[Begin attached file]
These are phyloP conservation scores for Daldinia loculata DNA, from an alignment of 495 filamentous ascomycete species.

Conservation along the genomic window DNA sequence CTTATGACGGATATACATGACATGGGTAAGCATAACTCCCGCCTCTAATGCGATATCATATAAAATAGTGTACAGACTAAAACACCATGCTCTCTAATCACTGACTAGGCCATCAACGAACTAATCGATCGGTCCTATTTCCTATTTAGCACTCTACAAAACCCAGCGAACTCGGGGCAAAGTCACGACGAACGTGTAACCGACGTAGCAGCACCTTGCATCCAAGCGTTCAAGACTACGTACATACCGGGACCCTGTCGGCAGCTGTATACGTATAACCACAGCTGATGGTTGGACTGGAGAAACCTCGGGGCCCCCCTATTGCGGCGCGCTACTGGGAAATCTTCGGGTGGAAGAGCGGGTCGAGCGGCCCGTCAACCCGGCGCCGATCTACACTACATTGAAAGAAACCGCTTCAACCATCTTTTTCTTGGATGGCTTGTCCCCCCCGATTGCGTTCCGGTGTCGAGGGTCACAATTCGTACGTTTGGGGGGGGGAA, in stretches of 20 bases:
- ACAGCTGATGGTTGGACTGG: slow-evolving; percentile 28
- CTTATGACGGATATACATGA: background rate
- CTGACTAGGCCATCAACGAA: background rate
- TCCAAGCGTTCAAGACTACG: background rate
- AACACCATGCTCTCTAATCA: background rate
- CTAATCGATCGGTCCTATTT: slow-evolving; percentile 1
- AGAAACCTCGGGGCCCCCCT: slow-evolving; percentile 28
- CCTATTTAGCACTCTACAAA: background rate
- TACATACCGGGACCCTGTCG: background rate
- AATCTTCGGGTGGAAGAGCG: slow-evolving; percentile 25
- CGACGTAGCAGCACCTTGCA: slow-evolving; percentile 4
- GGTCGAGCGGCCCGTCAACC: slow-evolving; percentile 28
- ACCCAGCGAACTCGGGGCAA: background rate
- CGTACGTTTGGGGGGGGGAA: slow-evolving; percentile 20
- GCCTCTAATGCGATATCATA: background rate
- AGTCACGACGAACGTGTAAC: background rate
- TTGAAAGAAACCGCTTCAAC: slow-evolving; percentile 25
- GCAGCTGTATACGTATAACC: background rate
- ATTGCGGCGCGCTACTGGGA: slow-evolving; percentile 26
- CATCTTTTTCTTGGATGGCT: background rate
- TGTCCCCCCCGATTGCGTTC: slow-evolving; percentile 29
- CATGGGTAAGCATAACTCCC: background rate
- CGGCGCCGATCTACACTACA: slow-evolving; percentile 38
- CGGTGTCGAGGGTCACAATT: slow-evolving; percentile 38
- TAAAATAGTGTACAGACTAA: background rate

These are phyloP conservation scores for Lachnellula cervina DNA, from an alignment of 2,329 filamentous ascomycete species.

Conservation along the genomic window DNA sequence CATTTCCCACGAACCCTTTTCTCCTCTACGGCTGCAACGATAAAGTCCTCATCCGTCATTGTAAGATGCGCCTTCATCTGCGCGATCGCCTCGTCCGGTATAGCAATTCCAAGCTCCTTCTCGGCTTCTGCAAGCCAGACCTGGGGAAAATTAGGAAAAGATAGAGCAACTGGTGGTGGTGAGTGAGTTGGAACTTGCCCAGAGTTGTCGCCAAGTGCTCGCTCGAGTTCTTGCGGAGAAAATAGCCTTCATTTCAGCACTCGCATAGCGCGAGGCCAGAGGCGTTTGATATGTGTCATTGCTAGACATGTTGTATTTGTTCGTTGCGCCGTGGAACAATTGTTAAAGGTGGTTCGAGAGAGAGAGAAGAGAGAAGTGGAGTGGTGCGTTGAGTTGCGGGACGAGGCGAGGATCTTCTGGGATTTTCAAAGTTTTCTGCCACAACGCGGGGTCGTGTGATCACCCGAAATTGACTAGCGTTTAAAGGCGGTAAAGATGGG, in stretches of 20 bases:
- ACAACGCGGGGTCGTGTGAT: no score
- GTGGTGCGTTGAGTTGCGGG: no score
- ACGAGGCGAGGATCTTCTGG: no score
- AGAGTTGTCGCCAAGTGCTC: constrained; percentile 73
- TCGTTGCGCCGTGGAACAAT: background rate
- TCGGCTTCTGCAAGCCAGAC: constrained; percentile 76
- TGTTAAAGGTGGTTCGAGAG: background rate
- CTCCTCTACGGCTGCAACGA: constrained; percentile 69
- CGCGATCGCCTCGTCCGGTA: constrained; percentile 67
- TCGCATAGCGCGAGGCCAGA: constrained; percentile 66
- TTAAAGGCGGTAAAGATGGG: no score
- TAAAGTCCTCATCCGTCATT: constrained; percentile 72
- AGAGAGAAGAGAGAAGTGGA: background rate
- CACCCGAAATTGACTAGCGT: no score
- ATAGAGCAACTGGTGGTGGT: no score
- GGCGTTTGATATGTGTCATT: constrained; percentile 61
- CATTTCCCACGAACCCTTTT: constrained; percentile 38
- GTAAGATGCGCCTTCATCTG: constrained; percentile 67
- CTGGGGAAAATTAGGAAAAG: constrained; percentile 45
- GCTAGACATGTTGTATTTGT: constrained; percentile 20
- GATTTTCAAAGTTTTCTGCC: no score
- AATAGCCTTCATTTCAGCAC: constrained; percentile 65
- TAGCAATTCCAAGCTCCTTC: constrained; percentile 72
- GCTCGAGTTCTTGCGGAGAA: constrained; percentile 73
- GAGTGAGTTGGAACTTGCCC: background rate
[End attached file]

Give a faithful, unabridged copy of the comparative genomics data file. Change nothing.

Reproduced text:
These are phyloP conservation scores for Daldinia loculata DNA, from an alignment of 495 filamentous ascomycete species.

Conservation along the genomic window DNA sequence CTTATGACGGATATACATGACATGGGTAAGCATAACTCCCGCCTCTAATGCGATATCATATAAAATAGTGTACAGACTAAAACACCATGCTCTCTAATCACTGACTAGGCCATCAACGAACTAATCGATCGGTCCTATTTCCTATTTAGCACTCTACAAAACCCAGCGAACTCGGGGCAAAGTCACGACGAACGTGTAACCGACGTAGCAGCACCTTGCATCCAAGCGTTCAAGACTACGTACATACCGGGACCCTGTCGGCAGCTGTATACGTATAACCACAGCTGATGGTTGGACTGGAGAAACCTCGGGGCCCCCCTATTGCGGCGCGCTACTGGGAAATCTTCGGGTGGAAGAGCGGGTCGAGCGGCCCGTCAACCCGGCGCCGATCTACACTACATTGAAAGAAACCGCTTCAACCATCTTTTTCTTGGATGGCTTGTCCCCCCCGATTGCGTTCCGGTGTCGAGGGTCACAATTCGTACGTTTGGGGGGGGGAA, in stretches of 20 bases:
- ACAGCTGATGGTTGGACTGG: slow-evolving; percentile 28
- CTTATGACGGATATACATGA: background rate
- CTGACTAGGCCATCAACGAA: background rate
- TCCAAGCGTTCAAGACTACG: background rate
- AACACCATGCTCTCTAATCA: background rate
- CTAATCGATCGGTCCTATTT: slow-evolving; percentile 1
- AGAAACCTCGGGGCCCCCCT: slow-evolving; percentile 28
- CCTATTTAGCACTCTACAAA: background rate
- TACATACCGGGACCCTGTCG: background rate
- AATCTTCGGGTGGAAGAGCG: slow-evolving; percentile 25
- CGACGTAGCAGCACCTTGCA: slow-evolving; percentile 4
- GGTCGAGCGGCCCGTCAACC: slow-evolving; percentile 28
- ACCCAGCGAACTCGGGGCAA: background rate
- CGTACGTTTGGGGGGGGGAA: slow-evolving; percentile 20
- GCCTCTAATGCGATATCATA: background rate
- AGTCACGACGAACGTGTAAC: background rate
- TTGAAAGAAACCGCTTCAAC: slow-evolving; percentile 25
- GCAGCTGTATACGTATAACC: background rate
- ATTGCGGCGCGCTACTGGGA: slow-evolving; percentile 26
- CATCTTTTTCTTGGATGGCT: background rate
- TGTCCCCCCCGATTGCGTTC: slow-evolving; percentile 29
- CATGGGTAAGCATAACTCCC: background rate
- CGGCGCCGATCTACACTACA: slow-evolving; percentile 38
- CGGTGTCGAGGGTCACAATT: slow-evolving; percentile 38
- TAAAATAGTGTACAGACTAA: background rate

These are phyloP conservation scores for Lachnellula cervina DNA, from an alignment of 2,329 filamentous ascomycete species.

Conservation along the genomic window DNA sequence CATTTCCCACGAACCCTTTTCTCCTCTACGGCTGCAACGATAAAGTCCTCATCCGTCATTGTAAGATGCGCCTTCATCTGCGCGATCGCCTCGTCCGGTATAGCAATTCCAAGCTCCTTCTCGGCTTCTGCAAGCCAGACCTGGGGAAAATTAGGAAAAGATAGAGCAACTGGTGGTGGTGAGTGAGTTGGAACTTGCCCAGAGTTGTCGCCAAGTGCTCGCTCGAGTTCTTGCGGAGAAAATAGCCTTCATTTCAGCACTCGCATAGCGCGAGGCCAGAGGCGTTTGATATGTGTCATTGCTAGACATGTTGTATTTGTTCGTTGCGCCGTGGAACAATTGTTAAAGGTGGTTCGAGAGAGAGAGAAGAGAGAAGTGGAGTGGTGCGTTGAGTTGCGGGACGAGGCGAGGATCTTCTGGGATTTTCAAAGTTTTCTGCCACAACGCGGGGTCGTGTGATCACCCGAAATTGACTAGCGTTTAAAGGCGGTAAAGATGGG, in stretches of 20 bases:
- ACAACGCGGGGTCGTGTGAT: no score
- GTGGTGCGTTGAGTTGCGGG: no score
- ACGAGGCGAGGATCTTCTGG: no score
- AGAGTTGTCGCCAAGTGCTC: constrained; percentile 73
- TCGTTGCGCCGTGGAACAAT: background rate
- TCGGCTTCTGCAAGCCAGAC: constrained; percentile 76
- TGTTAAAGGTGGTTCGAGAG: background rate
- CTCCTCTACGGCTGCAACGA: constrained; percentile 69
- CGCGATCGCCTCGTCCGGTA: constrained; percentile 67
- TCGCATAGCGCGAGGCCAGA: constrained; percentile 66
- TTAAAGGCGGTAAAGATGGG: no score
- TAAAGTCCTCATCCGTCATT: constrained; percentile 72
- AGAGAGAAGAGAGAAGTGGA: background rate
- CACCCGAAATTGACTAGCGT: no score
- ATAGAGCAACTGGTGGTGGT: no score
- GGCGTTTGATATGTGTCATT: constrained; percentile 61
- CATTTCCCACGAACCCTTTT: constrained; percentile 38
- GTAAGATGCGCCTTCATCTG: constrained; percentile 67
- CTGGGGAAAATTAGGAAAAG: constrained; percentile 45
- GCTAGACATGTTGTATTTGT: constrained; percentile 20
- GATTTTCAAAGTTTTCTGCC: no score
- AATAGCCTTCATTTCAGCAC: constrained; percentile 65
- TAGCAATTCCAAGCTCCTTC: constrained; percentile 72
- GCTCGAGTTCTTGCGGAGAA: constrained; percentile 73
- GAGTGAGTTGGAACTTGCCC: background rate